To Thornton Washington
Mount Vernon June 22d 1786.
Mr Throckmorton delivered me your letter of the 6th inst:1 I am under no apprehension that the title to the land on which you live can be affected by the decision lately had in favor of Messrs Hites & others. Such papers as I can readily find respecting this tract, I send you. The patent from the proprietors office, granted to Captn George Johnston of whom I bought the land, particularly recites that it was granted by Jois: Hite to Lewis Thomas. the deposition of John Smith taken, & admitted in the former trial, & I suppose is of record—with the copy of Lewis Thomas’s bond passed for the payment there of—together with the statement subscribed by Colo. Grayson—places the whole business in my opinion in a very clear & unequivocal point of view. But if the Commissioners (which I can scarcely conceive) should be of a different way of thinking, I should be glad to have time to illucidate matters more fully.
Colo. Grayson you will perceive certifies that what he has signed is a true copy from the proceedings; in these it is expressly admitted by the complainants, that Js Hite did sell 425 acres; which upon a resurvey (possibly by adding a little of the barrens) measured 552 acres. Not having the original bond from Joist Hite to Lewis Thomas in my possession, I sent to the widow Darrell, formerly wife of Captn Johnston, to see if it could be found among his papers; but she was from home & not likely, my messenger was informed, to return soon—and very probably may be found as a deposit in the proprietors, as the Deed is expressly founded upon it. In my judgment it is quite immaterial where it is, as there is, besides the admission of the papers, the most uncontrovertible evidence of the sale to Thomas. By L. Thomas’s bond to Joist Hite, it appears that the money was to have been paid, “at such time, that the said Joist Hite, his Heirs, Executors, Administrators or Assigns can obtain a good Patent from the office.”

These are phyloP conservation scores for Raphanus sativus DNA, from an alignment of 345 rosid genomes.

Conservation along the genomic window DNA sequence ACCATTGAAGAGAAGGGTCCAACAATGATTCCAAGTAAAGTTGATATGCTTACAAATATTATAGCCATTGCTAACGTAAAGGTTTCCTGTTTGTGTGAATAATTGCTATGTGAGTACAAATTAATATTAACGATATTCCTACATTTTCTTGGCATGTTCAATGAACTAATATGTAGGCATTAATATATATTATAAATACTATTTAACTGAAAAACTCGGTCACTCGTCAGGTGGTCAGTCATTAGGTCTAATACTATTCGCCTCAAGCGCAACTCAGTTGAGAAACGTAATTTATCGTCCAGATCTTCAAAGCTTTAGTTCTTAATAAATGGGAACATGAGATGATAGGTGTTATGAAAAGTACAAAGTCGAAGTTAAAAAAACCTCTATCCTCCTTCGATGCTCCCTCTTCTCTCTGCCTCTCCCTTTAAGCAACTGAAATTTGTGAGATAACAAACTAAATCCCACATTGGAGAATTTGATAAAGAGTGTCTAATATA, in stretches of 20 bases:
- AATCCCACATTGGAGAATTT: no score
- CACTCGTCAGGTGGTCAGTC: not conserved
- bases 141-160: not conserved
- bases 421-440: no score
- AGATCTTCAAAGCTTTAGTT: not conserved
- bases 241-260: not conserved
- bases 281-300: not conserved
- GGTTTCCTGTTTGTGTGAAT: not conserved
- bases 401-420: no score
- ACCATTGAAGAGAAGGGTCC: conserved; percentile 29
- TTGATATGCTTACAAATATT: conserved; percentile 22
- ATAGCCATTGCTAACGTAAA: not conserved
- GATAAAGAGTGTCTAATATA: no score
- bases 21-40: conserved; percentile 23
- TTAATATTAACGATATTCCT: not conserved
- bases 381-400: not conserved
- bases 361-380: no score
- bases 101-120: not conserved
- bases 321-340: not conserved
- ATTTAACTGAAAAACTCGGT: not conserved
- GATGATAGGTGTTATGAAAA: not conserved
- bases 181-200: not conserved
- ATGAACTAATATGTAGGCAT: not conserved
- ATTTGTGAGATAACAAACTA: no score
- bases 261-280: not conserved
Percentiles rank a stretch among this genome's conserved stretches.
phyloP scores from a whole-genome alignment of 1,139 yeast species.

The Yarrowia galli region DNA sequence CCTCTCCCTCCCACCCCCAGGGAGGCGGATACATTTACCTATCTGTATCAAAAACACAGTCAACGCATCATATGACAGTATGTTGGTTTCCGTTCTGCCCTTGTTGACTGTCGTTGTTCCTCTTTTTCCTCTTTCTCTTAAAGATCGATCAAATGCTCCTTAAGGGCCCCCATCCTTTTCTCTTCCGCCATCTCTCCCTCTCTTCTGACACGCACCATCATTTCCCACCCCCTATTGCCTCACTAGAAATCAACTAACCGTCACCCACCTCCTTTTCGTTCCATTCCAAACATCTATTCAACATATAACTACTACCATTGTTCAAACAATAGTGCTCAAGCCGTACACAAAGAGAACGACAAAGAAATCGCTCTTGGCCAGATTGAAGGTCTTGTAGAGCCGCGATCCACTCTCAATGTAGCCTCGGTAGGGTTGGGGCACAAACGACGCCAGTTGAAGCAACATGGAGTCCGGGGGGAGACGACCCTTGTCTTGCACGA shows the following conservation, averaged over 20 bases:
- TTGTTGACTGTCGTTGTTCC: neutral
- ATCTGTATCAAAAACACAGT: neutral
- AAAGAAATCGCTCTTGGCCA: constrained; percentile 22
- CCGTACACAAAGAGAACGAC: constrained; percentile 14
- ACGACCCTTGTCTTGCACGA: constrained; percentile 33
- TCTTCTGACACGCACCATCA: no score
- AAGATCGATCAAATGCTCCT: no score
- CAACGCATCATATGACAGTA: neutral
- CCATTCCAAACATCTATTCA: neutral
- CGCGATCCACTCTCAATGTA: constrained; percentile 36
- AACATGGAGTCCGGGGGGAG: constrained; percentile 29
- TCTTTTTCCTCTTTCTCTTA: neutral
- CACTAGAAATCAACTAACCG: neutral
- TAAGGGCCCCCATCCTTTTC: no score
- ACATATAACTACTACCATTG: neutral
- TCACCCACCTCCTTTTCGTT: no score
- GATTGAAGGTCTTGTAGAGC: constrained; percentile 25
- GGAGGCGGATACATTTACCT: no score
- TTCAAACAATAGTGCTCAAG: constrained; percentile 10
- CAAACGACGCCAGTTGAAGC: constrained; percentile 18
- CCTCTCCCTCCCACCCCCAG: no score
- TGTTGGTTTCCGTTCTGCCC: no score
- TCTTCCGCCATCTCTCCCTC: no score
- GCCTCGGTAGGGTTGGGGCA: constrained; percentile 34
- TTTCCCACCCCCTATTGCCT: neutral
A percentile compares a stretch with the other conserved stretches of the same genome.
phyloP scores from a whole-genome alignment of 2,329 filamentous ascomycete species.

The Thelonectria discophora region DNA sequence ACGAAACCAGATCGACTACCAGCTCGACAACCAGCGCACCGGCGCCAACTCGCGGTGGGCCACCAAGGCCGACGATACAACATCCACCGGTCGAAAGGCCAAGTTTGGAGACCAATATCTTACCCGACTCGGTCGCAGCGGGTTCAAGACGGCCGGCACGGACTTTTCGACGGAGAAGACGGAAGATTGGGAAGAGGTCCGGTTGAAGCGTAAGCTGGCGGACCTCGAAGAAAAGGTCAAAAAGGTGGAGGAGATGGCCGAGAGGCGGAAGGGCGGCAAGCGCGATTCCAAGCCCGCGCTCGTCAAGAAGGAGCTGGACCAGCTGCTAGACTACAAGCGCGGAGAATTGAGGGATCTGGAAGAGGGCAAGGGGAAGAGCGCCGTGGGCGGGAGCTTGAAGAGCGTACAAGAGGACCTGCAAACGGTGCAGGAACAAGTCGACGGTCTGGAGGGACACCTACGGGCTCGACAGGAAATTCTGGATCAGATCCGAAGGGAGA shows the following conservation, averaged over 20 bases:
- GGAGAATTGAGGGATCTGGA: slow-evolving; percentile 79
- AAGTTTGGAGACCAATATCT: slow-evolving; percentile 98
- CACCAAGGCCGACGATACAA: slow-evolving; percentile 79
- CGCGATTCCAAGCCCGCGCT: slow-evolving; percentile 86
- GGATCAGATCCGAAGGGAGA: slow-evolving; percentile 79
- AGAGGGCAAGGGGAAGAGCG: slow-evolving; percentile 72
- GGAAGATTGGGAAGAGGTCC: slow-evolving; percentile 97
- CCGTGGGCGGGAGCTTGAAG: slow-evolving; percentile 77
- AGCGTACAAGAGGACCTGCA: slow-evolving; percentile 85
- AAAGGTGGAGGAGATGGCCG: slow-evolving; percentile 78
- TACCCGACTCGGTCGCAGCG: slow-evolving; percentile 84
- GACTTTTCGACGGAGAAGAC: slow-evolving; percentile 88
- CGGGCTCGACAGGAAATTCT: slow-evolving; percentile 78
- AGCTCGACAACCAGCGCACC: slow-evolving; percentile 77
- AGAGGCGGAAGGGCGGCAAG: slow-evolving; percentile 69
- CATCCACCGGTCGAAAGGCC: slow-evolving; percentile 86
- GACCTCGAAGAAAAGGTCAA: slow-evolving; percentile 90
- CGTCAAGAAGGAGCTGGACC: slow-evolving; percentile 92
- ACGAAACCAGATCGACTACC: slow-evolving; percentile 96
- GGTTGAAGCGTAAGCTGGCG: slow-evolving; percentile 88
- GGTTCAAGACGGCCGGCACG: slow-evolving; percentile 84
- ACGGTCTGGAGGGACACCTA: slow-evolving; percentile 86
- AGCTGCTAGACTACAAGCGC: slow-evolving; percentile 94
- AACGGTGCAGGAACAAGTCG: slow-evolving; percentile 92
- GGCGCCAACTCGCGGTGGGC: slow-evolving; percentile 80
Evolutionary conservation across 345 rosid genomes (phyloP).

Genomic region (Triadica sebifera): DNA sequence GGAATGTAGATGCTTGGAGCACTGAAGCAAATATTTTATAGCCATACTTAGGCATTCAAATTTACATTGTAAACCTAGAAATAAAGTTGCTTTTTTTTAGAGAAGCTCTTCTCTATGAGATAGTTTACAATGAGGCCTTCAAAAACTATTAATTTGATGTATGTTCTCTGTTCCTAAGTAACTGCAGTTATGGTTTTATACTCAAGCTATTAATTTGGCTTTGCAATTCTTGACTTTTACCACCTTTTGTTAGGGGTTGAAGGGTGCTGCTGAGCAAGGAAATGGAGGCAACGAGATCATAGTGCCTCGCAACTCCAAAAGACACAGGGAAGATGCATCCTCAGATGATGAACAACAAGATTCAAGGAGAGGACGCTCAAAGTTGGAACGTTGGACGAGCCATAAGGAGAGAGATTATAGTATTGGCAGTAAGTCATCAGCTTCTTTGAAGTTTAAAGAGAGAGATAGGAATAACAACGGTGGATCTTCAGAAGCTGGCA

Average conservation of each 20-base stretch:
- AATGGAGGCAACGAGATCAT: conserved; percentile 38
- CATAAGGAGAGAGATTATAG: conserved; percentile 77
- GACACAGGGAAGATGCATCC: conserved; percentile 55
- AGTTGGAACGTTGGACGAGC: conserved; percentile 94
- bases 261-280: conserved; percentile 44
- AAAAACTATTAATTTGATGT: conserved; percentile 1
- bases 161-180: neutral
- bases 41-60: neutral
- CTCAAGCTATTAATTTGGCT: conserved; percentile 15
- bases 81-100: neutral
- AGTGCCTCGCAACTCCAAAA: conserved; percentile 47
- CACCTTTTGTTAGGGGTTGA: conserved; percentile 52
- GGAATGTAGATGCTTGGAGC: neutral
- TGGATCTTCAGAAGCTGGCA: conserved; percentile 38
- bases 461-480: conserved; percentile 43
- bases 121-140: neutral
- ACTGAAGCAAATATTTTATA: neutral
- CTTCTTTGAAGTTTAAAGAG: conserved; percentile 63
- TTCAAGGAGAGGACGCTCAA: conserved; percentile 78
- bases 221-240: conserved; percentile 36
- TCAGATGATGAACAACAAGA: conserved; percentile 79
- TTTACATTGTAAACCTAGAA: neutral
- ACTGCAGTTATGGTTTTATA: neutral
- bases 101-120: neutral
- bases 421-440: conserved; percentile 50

The only point therefore which can be disputed, according to my conception of the case, is, if the purchase money has never yet been paid, who is liable—the possessors of the land, or the persons to whom it was sold, or their representatives? Whether the decree of the Court goes to this point, or what powers are vested in the Commissioners respecting it I know not, never having seen the judgment, & having had but a very indistinct report of it.2
The Ship with servants happening to be becalmed opposite to my door, I sent on board to enquire for a Carpenter; only one stood upon the list—& he professing not to understand much of the business, I concluded he understood nothing of it, and therefore did not b[u]y him for you.3 My best wishes attend you & your wife. I am Affectly yrs
1. Albion Throckmorton of Frederick County and his wife Mildred Washington Throckmorton had dinner and spent the evening at Mount Vernon on 19 June (Diaries description begins Donald Jackson and Dorothy Twohig, eds. The Diaries of George Washington. 6 vols. Charlottesville, Va., 1976–79. description ends , 4:350). The copyist wrote “Jnr” instead of “Mr.”
2. For a discussion of the Hites’ challenge to GW’s title to some of his Bullskin land, see Thornton Washington to GW, 6 June, n.2. William Grayson’s enclosed statement regarding the proceedings of a “former trial” undoubtedly refers to the trial before the Virginia General Court decided in 1771 (see Grayson to GW, 23 Sept. 1770).